Korean automaker Ssangyong, a shambles five years ago, soon will to change the name of its brand and company to something with dash in hopes of sending its hardy and now-stylish SUVs to American shores.

In bankruptcy in early 1999, and ditched by its then-Chinese majority owner SAIC, a desperate Ssangyong downsized its workforce only to face the worst strike in the Korean auto industry’s history.

Workers set fire to parts of the Pyongtaek plant and illegally occupied it for more than two months.  The strikers were subdued and expelled only after battalions of special-force police units stormed the plant, including commando teams skydropped from helicopters to lead the assault.

The lukewarm ashes of the wrecked company were saved by Indian automaker Mahindra & Mahindra, which in February 2011 acquired a 70% stake since raised to 73%.

Using judicious employment practices the new Korean management brought the worker union into its confidence and its planning.

Without an hour of strike since the acquisition, the same workers who were so volatile after SAIC dumped the automaker now are among the most diligent and productive in Korea. They are working a 2-shift schedule, with overtime on weekdays and weekends.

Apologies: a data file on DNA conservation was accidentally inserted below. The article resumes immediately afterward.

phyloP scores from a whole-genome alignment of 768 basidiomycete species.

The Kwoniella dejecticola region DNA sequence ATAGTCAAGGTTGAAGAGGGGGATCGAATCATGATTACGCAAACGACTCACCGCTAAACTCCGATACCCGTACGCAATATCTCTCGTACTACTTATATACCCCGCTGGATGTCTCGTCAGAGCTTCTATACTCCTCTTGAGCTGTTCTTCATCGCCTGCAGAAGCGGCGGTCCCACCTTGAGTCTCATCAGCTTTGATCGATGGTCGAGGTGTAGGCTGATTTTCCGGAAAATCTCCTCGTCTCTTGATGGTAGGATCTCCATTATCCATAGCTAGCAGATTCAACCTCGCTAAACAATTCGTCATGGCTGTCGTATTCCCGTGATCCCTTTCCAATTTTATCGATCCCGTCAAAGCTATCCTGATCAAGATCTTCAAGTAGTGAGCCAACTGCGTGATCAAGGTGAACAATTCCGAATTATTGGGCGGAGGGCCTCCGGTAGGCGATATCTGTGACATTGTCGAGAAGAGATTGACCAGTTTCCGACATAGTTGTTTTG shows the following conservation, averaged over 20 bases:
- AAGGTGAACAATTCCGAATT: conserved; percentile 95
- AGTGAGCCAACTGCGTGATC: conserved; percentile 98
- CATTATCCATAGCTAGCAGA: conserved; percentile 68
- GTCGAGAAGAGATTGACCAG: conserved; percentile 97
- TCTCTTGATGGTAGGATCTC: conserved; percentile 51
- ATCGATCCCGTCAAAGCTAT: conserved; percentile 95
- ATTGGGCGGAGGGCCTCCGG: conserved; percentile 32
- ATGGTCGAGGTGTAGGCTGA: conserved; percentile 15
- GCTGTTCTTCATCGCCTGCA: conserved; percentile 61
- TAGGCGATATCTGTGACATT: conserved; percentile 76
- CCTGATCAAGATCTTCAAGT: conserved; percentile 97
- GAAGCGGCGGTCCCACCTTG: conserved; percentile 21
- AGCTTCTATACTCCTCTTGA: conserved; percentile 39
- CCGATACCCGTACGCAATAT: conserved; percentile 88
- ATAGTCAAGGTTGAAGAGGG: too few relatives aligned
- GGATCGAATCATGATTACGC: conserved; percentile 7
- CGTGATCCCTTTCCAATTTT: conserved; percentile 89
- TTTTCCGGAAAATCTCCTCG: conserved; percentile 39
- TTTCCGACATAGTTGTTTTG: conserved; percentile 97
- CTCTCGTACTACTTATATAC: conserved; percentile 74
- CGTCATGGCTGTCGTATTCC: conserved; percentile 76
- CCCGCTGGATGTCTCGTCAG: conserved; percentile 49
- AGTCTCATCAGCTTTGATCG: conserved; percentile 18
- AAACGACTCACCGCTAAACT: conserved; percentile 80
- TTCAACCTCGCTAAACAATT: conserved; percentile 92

In 2013 Ssangyong racked up its highest sales since 2002, with 145,649 vehicles sold, a year-over-year jump of 20.7%. Of those deliveries a record 81,679 were made in overseas markets, up 11.9% year-over-year.

Last year’s domestic sales of 63,970 units were up 34.1% over 2012.

Now a spokesman confirms to WardsAuto that Ssangyong definitely plans to enter the U.S. market.

He confirms a product portfolio for North America is being planned, and says the automaker has hired a consultant to help it find a more palatable corporate and brand name. The aim is to shuck imagery of the old company and describe a product with quality, vigor and a long future.